Executive Master of Science in Crisis and Emergency Management
This degree is designed to give students the theoretical and practical knowledge necessary to become leaders in their profession. Specifically, the mission of the program is to provide a well-rounded graduate learning experience to current and future crisis and emergency management leaders for effectively addressing natural, intentional, and technical disasters.
This program is geared for individuals who are working full-time and cannot easily come to campus and is principally completed on-line with six long weekends on campus. Students learn: The general framework of Emergency Management and Homeland Security; Leadership, management and coordination skills for Emergency Management and Homeland Security; Community preparedness, mitigation, response and recovery from natural and man-made disasters; and, actually participate in exercise planning and execution.
- Define and critique the definition(s) used for disasters and list the commonly held myths about disasters.
- Explain what is meant by the “comprehensive emergency management approach.”
- Differentiate between the different leadership and decision making styles used by individuals in emergency management.
- Recognize and list the major elements of the three major types of disasters
- Apply the FBI threat spectrum model to different case scenarios.
- Define terrorism and identify the underlying social, political, and economic caused for international terrorism.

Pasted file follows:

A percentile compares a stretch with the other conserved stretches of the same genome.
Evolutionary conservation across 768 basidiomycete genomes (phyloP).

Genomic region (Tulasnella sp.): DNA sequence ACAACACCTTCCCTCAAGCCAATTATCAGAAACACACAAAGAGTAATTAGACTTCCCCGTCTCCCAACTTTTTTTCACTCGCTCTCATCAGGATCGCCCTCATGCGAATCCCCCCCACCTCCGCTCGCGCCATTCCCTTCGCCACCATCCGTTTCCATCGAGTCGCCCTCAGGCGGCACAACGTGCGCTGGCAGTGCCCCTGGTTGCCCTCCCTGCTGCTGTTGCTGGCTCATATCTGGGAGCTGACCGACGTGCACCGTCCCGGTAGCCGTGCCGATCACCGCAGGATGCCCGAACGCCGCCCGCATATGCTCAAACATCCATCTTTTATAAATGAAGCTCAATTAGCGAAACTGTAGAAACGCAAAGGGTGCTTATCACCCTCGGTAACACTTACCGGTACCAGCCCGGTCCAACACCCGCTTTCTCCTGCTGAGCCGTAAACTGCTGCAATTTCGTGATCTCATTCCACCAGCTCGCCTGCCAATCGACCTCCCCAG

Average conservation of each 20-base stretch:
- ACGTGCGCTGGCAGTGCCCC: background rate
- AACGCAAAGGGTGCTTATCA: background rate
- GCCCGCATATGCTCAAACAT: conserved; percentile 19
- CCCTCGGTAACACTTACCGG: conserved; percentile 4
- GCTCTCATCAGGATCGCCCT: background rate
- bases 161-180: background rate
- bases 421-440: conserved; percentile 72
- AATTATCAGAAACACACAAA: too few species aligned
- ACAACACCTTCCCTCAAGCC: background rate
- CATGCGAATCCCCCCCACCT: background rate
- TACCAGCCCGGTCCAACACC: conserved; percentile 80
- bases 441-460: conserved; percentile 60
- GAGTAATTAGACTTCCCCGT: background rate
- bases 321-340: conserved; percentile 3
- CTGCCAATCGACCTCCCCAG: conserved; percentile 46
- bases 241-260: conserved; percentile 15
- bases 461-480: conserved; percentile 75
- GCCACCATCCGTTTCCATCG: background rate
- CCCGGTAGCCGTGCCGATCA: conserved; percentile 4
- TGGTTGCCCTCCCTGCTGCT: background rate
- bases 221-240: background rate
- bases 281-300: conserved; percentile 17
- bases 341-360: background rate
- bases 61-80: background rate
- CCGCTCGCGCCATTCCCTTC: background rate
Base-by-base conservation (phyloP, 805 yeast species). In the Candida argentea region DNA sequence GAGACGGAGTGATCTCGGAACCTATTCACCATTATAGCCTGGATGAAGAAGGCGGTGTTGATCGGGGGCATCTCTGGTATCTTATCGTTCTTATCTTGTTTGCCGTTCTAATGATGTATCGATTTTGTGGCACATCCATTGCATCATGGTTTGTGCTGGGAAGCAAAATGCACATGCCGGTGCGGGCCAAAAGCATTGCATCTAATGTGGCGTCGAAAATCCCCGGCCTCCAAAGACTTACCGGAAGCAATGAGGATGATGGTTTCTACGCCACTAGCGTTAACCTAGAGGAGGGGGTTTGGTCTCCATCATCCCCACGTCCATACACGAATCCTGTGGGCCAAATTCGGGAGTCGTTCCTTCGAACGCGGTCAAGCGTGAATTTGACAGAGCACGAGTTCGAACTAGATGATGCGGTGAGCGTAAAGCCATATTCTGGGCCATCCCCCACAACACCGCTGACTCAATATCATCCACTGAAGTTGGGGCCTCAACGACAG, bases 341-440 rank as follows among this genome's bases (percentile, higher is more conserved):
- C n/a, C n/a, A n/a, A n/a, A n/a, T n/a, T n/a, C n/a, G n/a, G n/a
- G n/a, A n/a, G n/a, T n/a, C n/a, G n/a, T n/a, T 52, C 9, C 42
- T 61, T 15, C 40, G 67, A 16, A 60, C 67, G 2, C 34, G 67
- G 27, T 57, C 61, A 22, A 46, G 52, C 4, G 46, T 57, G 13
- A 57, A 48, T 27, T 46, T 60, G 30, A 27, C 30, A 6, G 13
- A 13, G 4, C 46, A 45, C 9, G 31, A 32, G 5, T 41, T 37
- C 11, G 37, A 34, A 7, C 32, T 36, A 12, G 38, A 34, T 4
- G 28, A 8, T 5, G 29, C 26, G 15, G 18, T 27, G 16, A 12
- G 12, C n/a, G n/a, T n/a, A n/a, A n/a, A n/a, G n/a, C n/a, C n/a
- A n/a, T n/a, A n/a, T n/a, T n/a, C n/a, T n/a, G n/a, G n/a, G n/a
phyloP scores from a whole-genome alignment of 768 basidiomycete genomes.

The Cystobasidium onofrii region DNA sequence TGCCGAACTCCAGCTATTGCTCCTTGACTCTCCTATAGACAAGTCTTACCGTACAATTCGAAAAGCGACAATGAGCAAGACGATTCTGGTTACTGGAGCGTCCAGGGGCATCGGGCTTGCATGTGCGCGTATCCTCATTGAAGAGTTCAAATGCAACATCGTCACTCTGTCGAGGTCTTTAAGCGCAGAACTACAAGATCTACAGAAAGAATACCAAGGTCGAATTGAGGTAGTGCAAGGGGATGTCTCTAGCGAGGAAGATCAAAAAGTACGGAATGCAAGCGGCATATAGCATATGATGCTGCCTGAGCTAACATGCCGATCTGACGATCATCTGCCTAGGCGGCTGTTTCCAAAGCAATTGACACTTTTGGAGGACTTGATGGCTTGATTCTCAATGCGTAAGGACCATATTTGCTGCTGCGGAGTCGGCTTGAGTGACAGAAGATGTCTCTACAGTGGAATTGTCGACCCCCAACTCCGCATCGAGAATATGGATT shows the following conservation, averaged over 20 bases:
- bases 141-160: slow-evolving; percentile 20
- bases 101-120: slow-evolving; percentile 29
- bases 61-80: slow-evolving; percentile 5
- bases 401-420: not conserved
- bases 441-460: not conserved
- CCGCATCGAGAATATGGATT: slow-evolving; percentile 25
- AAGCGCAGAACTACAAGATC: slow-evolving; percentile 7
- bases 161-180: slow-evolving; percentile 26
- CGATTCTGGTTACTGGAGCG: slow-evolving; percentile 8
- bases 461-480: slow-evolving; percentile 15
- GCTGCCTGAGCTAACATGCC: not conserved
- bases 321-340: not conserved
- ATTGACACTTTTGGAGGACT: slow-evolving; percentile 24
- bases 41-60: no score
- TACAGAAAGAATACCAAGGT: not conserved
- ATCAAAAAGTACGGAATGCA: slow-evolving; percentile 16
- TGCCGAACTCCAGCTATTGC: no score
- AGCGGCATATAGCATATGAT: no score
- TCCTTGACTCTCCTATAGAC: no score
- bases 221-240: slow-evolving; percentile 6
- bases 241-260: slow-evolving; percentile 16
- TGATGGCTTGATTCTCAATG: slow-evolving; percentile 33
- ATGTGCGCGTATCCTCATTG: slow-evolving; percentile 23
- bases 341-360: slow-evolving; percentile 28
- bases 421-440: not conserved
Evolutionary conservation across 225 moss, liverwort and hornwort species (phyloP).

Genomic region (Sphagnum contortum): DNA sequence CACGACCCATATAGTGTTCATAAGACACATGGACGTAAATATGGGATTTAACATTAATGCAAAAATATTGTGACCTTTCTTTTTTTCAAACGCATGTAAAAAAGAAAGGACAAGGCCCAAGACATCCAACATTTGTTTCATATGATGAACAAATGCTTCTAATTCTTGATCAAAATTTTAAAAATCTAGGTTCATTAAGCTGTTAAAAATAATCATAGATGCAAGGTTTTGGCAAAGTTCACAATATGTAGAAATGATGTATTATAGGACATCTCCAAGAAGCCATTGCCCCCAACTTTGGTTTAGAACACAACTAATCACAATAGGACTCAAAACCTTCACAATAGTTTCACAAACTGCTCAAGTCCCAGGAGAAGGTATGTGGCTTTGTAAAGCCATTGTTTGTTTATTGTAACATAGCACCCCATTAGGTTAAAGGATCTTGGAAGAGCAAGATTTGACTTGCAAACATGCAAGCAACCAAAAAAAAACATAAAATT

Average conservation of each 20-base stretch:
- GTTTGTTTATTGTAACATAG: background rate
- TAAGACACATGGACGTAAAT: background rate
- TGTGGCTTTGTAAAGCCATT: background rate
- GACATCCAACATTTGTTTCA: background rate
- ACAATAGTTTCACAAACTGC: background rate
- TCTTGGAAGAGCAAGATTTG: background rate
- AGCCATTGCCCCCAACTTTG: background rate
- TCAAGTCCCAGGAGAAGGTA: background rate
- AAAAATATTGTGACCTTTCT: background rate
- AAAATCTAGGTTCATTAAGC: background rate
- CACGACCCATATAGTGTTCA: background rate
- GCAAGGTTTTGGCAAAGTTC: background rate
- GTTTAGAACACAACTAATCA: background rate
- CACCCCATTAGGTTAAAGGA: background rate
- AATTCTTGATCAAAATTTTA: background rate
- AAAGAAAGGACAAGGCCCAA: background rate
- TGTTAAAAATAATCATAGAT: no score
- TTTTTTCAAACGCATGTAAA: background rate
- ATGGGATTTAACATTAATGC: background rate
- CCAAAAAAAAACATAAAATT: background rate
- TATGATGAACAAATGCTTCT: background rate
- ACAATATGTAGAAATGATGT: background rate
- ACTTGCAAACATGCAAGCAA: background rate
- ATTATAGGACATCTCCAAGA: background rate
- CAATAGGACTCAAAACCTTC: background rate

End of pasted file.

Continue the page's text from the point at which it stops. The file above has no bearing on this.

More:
- Identify the authority and responsibility of the three levels of government in dealing with natural disasters versus terrorist activities.
- Recognize the physical and mental health issues commonly associated with natural disaster as well as terrorist activities.
- Evaluate the engineering issues and questions that an emergency management officer would have to address in the responding to a disaster.
- Evaluate the methods by which organizations and communities prevent and prepare for natural, intentional and technical disasters as well as vulnerability and threat assessments, resources and capabilities identification/integration, training and exercise programs so as to insure that communities remain resilient.
- Develop an understanding of the scientific principles related to the explanation and measurement of natural hazards including earthquake, tsunamis, volcanos, severe storms, climate change, and their effect upon human populations.
- Analyze plans and the basic elements of exercise design and identify objectives, principles and resources related to exercise design as well as the critical steps in the exercise design process and be able to write elements of emergency exercises.
- Develop an understanding of the quantitative and qualitative methods for evaluating risk and be able to perform basic quantitative risk calculations as well as integrate risk assessment into decision making processes.
- Develop an understanding of the principles that promote effective disaster response and recovery as well as be able to examine the nature of disasters, the context of response operation in the United States, and the roles and responsibilities of various emergency management related personnel.
- Understand how to write a professional paper analyzing emergency management or how to implement a collaborative project requiring the application of scientific knowledge to a real-world problem identified by an emergency management agency, a business or a district.